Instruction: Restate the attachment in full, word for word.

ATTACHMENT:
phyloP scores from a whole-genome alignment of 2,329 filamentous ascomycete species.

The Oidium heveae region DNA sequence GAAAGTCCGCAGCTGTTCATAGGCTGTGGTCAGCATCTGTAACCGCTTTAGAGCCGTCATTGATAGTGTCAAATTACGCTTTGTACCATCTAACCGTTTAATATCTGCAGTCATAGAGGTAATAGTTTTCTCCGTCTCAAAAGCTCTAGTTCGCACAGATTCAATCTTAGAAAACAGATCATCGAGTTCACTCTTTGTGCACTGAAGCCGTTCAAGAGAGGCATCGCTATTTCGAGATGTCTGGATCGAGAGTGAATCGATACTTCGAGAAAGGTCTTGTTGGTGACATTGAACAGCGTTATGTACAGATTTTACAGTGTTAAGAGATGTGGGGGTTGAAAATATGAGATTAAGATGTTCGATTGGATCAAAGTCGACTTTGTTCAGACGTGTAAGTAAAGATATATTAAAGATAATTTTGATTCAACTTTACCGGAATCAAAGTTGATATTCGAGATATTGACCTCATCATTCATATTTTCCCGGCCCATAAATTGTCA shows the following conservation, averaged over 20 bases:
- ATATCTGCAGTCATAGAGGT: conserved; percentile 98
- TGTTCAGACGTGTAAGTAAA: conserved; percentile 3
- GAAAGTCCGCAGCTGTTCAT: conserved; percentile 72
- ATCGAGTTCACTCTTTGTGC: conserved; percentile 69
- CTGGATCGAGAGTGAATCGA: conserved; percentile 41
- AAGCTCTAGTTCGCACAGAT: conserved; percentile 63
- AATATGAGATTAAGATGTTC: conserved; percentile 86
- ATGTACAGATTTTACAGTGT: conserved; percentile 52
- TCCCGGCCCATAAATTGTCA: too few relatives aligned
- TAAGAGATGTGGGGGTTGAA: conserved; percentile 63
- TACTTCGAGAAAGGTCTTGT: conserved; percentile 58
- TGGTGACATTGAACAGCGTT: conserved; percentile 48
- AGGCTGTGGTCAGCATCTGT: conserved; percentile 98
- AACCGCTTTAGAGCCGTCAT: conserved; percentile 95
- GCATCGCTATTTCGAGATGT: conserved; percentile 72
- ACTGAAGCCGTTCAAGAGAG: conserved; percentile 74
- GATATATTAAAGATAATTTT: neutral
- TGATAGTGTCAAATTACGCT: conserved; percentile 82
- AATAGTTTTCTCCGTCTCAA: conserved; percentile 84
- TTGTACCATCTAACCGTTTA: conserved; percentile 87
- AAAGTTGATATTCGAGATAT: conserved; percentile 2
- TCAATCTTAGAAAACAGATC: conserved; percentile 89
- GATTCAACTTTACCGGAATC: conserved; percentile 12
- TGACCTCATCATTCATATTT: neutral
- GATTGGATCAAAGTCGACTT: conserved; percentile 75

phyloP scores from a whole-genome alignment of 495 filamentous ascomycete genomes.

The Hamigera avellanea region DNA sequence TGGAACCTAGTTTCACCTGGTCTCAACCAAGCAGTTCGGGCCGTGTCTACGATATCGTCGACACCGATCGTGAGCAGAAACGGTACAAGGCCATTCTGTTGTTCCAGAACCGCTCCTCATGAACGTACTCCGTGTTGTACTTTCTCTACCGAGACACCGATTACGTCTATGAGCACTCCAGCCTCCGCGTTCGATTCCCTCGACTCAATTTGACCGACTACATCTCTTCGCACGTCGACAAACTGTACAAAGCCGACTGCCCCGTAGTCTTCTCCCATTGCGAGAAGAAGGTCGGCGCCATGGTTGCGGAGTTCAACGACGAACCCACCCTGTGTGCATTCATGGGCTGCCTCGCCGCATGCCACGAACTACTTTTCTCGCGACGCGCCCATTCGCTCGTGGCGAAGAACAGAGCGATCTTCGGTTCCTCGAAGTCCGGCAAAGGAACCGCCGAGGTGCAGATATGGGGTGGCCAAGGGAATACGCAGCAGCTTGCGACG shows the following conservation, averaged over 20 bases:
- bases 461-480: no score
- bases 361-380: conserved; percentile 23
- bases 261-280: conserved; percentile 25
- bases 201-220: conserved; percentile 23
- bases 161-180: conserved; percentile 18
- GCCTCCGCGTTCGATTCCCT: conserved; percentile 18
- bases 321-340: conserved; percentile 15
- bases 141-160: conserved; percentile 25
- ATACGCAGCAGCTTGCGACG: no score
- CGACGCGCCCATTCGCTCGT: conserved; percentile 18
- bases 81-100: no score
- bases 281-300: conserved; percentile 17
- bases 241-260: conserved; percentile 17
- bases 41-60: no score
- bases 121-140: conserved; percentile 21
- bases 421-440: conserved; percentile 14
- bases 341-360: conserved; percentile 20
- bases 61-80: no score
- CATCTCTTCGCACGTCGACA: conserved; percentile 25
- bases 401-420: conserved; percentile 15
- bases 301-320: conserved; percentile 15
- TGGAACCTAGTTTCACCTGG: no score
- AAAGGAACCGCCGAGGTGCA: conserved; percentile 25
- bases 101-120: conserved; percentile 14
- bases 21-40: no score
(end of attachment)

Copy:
phyloP scores from a whole-genome alignment of 2,329 filamentous ascomycete species.

The Oidium heveae region DNA sequence GAAAGTCCGCAGCTGTTCATAGGCTGTGGTCAGCATCTGTAACCGCTTTAGAGCCGTCATTGATAGTGTCAAATTACGCTTTGTACCATCTAACCGTTTAATATCTGCAGTCATAGAGGTAATAGTTTTCTCCGTCTCAAAAGCTCTAGTTCGCACAGATTCAATCTTAGAAAACAGATCATCGAGTTCACTCTTTGTGCACTGAAGCCGTTCAAGAGAGGCATCGCTATTTCGAGATGTCTGGATCGAGAGTGAATCGATACTTCGAGAAAGGTCTTGTTGGTGACATTGAACAGCGTTATGTACAGATTTTACAGTGTTAAGAGATGTGGGGGTTGAAAATATGAGATTAAGATGTTCGATTGGATCAAAGTCGACTTTGTTCAGACGTGTAAGTAAAGATATATTAAAGATAATTTTGATTCAACTTTACCGGAATCAAAGTTGATATTCGAGATATTGACCTCATCATTCATATTTTCCCGGCCCATAAATTGTCA shows the following conservation, averaged over 20 bases:
- ATATCTGCAGTCATAGAGGT: conserved; percentile 98
- TGTTCAGACGTGTAAGTAAA: conserved; percentile 3
- GAAAGTCCGCAGCTGTTCAT: conserved; percentile 72
- ATCGAGTTCACTCTTTGTGC: conserved; percentile 69
- CTGGATCGAGAGTGAATCGA: conserved; percentile 41
- AAGCTCTAGTTCGCACAGAT: conserved; percentile 63
- AATATGAGATTAAGATGTTC: conserved; percentile 86
- ATGTACAGATTTTACAGTGT: conserved; percentile 52
- TCCCGGCCCATAAATTGTCA: too few relatives aligned
- TAAGAGATGTGGGGGTTGAA: conserved; percentile 63
- TACTTCGAGAAAGGTCTTGT: conserved; percentile 58
- TGGTGACATTGAACAGCGTT: conserved; percentile 48
- AGGCTGTGGTCAGCATCTGT: conserved; percentile 98
- AACCGCTTTAGAGCCGTCAT: conserved; percentile 95
- GCATCGCTATTTCGAGATGT: conserved; percentile 72
- ACTGAAGCCGTTCAAGAGAG: conserved; percentile 74
- GATATATTAAAGATAATTTT: neutral
- TGATAGTGTCAAATTACGCT: conserved; percentile 82
- AATAGTTTTCTCCGTCTCAA: conserved; percentile 84
- TTGTACCATCTAACCGTTTA: conserved; percentile 87
- AAAGTTGATATTCGAGATAT: conserved; percentile 2
- TCAATCTTAGAAAACAGATC: conserved; percentile 89
- GATTCAACTTTACCGGAATC: conserved; percentile 12
- TGACCTCATCATTCATATTT: neutral
- GATTGGATCAAAGTCGACTT: conserved; percentile 75

phyloP scores from a whole-genome alignment of 495 filamentous ascomycete genomes.

The Hamigera avellanea region DNA sequence TGGAACCTAGTTTCACCTGGTCTCAACCAAGCAGTTCGGGCCGTGTCTACGATATCGTCGACACCGATCGTGAGCAGAAACGGTACAAGGCCATTCTGTTGTTCCAGAACCGCTCCTCATGAACGTACTCCGTGTTGTACTTTCTCTACCGAGACACCGATTACGTCTATGAGCACTCCAGCCTCCGCGTTCGATTCCCTCGACTCAATTTGACCGACTACATCTCTTCGCACGTCGACAAACTGTACAAAGCCGACTGCCCCGTAGTCTTCTCCCATTGCGAGAAGAAGGTCGGCGCCATGGTTGCGGAGTTCAACGACGAACCCACCCTGTGTGCATTCATGGGCTGCCTCGCCGCATGCCACGAACTACTTTTCTCGCGACGCGCCCATTCGCTCGTGGCGAAGAACAGAGCGATCTTCGGTTCCTCGAAGTCCGGCAAAGGAACCGCCGAGGTGCAGATATGGGGTGGCCAAGGGAATACGCAGCAGCTTGCGACG shows the following conservation, averaged over 20 bases:
- bases 461-480: no score
- bases 361-380: conserved; percentile 23
- bases 261-280: conserved; percentile 25
- bases 201-220: conserved; percentile 23
- bases 161-180: conserved; percentile 18
- GCCTCCGCGTTCGATTCCCT: conserved; percentile 18
- bases 321-340: conserved; percentile 15
- bases 141-160: conserved; percentile 25
- ATACGCAGCAGCTTGCGACG: no score
- CGACGCGCCCATTCGCTCGT: conserved; percentile 18
- bases 81-100: no score
- bases 281-300: conserved; percentile 17
- bases 241-260: conserved; percentile 17
- bases 41-60: no score
- bases 121-140: conserved; percentile 21
- bases 421-440: conserved; percentile 14
- bases 341-360: conserved; percentile 20
- bases 61-80: no score
- CATCTCTTCGCACGTCGACA: conserved; percentile 25
- bases 401-420: conserved; percentile 15
- bases 301-320: conserved; percentile 15
- TGGAACCTAGTTTCACCTGG: no score
- AAAGGAACCGCCGAGGTGCA: conserved; percentile 25
- bases 101-120: conserved; percentile 14
- bases 21-40: no score